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Reach for the sky

An unexpected arrival at a WWII airfield causes a stir among the ground crew

By Raymond G. TaylorPublished 6 months ago Updated 6 months ago 4 min read
Maureen Dunlop, ATA pilot: archive photo, see below for details.

Swooping low over the runway, the Spitfire throttled back to a roar of highly-tuned Merlin engine, making a perfect landing on the grass strip at Kenley. Flight Sergeant McKinley nodded his approval as the pilot taxied neatly into position by the fuel bowser.

The pilot leapt down from the cockpit as two men from the refuelling crew climbed up onto the wings. Both nearly lost their footing as they watched the shapely figure lift off the flight helmet and shake out her auburn locks.

“What the…” said McKinley, for once rendered speechless.

“Don’t worry, Flight,” said ATA pilot Eleanor Crossley. “I’m just the delivery girl.”

McKinley stood there, his jaw only a fraction off his chest.

Later that afternoon the scramble was called, a squadron of Messerschmitts heading directly for the airfield, having approached close to the ground to avoid radar contact. A dozen young men sprinted for their aircraft, leaving the newly-arrived Spitfire against its chocks. McKinley and Crossley exchanged a rapid look, before the pilot leapt up, heading for the remaining aircraft.

“You can’t!” shouted McKinley to the departing figure.

If Eleanor heard him, he would never know. ATA pilot Eleanor Crossley accounted for no less than two Luftwaffe aircraft in combat above the airfield, before being posted missing.

~ ~ ~ ~ ~

Historical note

Eleanor Crossley is a fictitious character, combining the names of two serving Air Transport Auxiliary (ATA) pilots of the Second World War.

Eleanor Wadsworth, née Fish, (1917 - 2020) was an English second WWII pilot, the oldest surviving pilot of the ATA before her death in December 2020.

Winifred Crossley, née Harrisson (1906 - 1984) was the first woman to be checked out on a Hurricane fighter, and one of the First Eight, the initial group of women pilots to join the ATA.

The Air Transport Auxiliary was a British civilian organisation set up at the start of the Second World War, which ferried new, repaired and damaged military aircraft between factories, assembly plants, transatlantic delivery points, maintenance units, scrap yards, and active service squadrons and airfields. Women pilots in the ATA were paid the same wages as men, unlike their American counterparts who were paid around 65% of the male pilot wage.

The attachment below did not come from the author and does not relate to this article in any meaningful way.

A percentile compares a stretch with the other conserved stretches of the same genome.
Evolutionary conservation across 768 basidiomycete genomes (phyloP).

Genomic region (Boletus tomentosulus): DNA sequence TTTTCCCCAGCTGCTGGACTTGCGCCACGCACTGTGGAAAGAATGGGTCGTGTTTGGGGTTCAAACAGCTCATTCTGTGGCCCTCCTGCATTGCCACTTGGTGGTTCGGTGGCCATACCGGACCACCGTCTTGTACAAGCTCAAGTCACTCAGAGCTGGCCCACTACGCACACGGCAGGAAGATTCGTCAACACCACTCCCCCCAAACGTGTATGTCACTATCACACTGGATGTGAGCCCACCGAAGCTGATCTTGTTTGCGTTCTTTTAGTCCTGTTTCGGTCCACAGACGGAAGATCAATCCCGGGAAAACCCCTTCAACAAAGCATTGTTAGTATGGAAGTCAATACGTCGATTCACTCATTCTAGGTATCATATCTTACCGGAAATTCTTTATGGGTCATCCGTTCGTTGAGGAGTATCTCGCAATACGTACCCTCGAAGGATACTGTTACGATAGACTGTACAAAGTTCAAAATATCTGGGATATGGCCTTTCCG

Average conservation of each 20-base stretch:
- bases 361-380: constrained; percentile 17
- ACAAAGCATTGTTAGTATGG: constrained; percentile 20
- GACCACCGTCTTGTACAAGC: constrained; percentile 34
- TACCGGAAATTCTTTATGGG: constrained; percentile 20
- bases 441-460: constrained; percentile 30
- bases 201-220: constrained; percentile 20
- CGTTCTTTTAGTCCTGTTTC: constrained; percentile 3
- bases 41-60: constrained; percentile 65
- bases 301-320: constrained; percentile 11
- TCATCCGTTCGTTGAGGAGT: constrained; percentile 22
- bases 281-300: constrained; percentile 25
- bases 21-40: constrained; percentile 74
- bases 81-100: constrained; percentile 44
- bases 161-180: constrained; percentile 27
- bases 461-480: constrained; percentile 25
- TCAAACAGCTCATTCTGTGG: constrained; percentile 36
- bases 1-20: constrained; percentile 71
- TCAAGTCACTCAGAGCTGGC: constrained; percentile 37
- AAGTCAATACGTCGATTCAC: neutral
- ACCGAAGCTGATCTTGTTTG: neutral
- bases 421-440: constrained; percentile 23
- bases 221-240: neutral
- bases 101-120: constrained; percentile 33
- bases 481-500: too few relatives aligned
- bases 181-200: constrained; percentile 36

ATA pilot Diana Barnato-Walker climbing into the cockpit of a Spitfire

ATA pilots were non-combatant but, after some deliberation, were allowed to have weapons armed for their own defence.

The above story, however, is a work of fiction and no such incident took place as far as the author is aware.

The title image at the top shows Argentinian volunteer ATA pilot Maureen Dunlop, who served from 1942-1945 and was featured on the cover of Picture Post Magazine in 1942.

The ATA recruited pilots unsuitable for either the Royal Air Force or the Fleet Air Arm because of their age, their level of fitness or because they were women. In the ATA, physical disabilities were ignored if the pilot could do the job, such that there were several amputee and other disabled recruits, sometimes referred in jest as "Ancient and Tattered Airmen" (ATA).

The ATA also took pilots from other countries, neutral and combatant. People from 28 countries flew with the ATA. The ATA allowed women pilots to ferry aircraft. The first eight women pilots were accepted into service on 1 January 1940, initially cleared to fly only de Havilland Tiger Moth biplanes from their base in Hatfield. They were: Joan Hughes, Margaret Cunnison, Mona Friedlander, Rosemary Rees, Marion Wilberforce, Margaret Fairweather, Gabrielle Patterson, and Winifred Crossley Fair (source: Wikipedia).

There was a total of 166 women pilots during the war, one in eight of all ATA pilots, volunteering from Britain, Canada, Australia, New Zealand, South Africa, the United States, the Netherlands and Poland. Annette Elizabeth Mahon was the only Irish woman to serve in the ATA. Maureen Dunlop from Argentina (top photo), Margot Duhalde of Chile and Vera Strodl Dowling from Denmark.

Fifteen women ATA pilots lost their lives in service, including the British pioneer Amy Johnson, along with Margaret Fairweather, Joy Davison, Jane Winstone and Susan Slade. I have written another ATA story featuring Amy Johnson and will post that here at some point.

A notable American member of the ATA was Jacqueline Cochran, who returned to the United States and started a similar all female organization known as the Women Airforce Service Pilots (WASP).


About the Creator

Raymond G. Taylor

Author based in Kent, England. A writer of fictional short stories in a wide range of genres, he has been a non-fiction writer since the 1980s. Non-fiction subjects include art, history, technology, business, law, and the human condition.

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Comments (6)

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  • Isabella Torres4 months ago

    This is lovely ❤️

  • Joe O’Connor4 months ago

    Love the weaving of history into fiction with this one. I bet you could write a novel set around this central idea of women stepping up in wartime. Nice!

  • Noah Chester5 months ago

    support me kindly

  • Noah Chester5 months ago

    read my fiction stories if you love fiction

  • Noah Chester5 months ago

  • Gokila5 months ago


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